I was recently interviewed for an article titled “Conquer Your Networking Fears,” for the Project Management Institute. Here’s how it begins:  “Have you ever found yourself standing alone at a networking event, watching other project professionals mixing and mingling? You know you should introduce yourself and find new connections — but you just can’t muster the courage.” Can you relate? If you’re an introvert, take your time and enjoy the connections—one at a time and at your own pace. …

The Point of PowerPoint

One of my favorite aspects of having written a book is connecting with bloggers and other journalists from diverse backgrounds, experiences, and cultures. Each time they interview me—often by phone or e-mail—it’s as if I’m taking a field trip into their world by learning about their readers, getting to know their writing style, and making their publications the center of my world, even if just for a day.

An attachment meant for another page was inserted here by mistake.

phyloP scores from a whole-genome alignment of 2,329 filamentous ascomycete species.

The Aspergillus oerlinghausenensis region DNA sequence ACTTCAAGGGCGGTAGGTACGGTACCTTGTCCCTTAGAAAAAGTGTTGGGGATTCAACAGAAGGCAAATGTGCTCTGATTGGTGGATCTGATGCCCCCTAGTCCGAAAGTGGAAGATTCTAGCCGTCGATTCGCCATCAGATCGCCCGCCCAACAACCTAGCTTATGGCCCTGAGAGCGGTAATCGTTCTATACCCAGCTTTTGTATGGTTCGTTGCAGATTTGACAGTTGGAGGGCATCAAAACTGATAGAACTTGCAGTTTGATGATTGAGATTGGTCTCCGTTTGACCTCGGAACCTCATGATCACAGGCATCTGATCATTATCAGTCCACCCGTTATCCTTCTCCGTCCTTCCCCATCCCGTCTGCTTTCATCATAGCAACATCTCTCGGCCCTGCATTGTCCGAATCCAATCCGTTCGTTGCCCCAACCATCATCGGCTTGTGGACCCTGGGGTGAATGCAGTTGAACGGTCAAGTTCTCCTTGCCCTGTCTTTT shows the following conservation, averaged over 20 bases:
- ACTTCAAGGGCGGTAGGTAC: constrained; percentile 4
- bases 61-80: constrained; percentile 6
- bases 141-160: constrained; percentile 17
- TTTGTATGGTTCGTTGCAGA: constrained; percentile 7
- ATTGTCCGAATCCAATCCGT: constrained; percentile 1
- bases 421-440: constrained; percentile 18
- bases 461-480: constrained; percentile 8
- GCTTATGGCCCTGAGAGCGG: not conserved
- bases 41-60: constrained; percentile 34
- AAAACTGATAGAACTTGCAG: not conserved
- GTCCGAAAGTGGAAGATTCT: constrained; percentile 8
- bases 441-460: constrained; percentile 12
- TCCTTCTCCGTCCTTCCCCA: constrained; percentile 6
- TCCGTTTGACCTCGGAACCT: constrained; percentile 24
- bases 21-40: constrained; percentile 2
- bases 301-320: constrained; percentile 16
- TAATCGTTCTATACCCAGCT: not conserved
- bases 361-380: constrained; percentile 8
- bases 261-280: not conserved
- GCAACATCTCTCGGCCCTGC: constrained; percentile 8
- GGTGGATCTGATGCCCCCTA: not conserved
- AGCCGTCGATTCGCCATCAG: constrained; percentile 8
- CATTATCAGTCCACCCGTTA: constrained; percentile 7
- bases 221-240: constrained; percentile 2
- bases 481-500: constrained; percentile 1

How to Make the Most of the Company Holiday Party

I just got home from my fourth holiday gathering this week. While I enjoyed each gathering—because I arrived rested, paced myself, aimed for just a few good conversations, took breaks when I needed them, and stayed the right amount of time for me—I’m happy that I’ll have some downtime for the rest of the weekend.

Sheryl Nance-Nash offers five useful pieces of advice in her article “How to Make the Most of the Company Holiday Party,” in The Faster Times. Here’s how each of her points applies to introverts: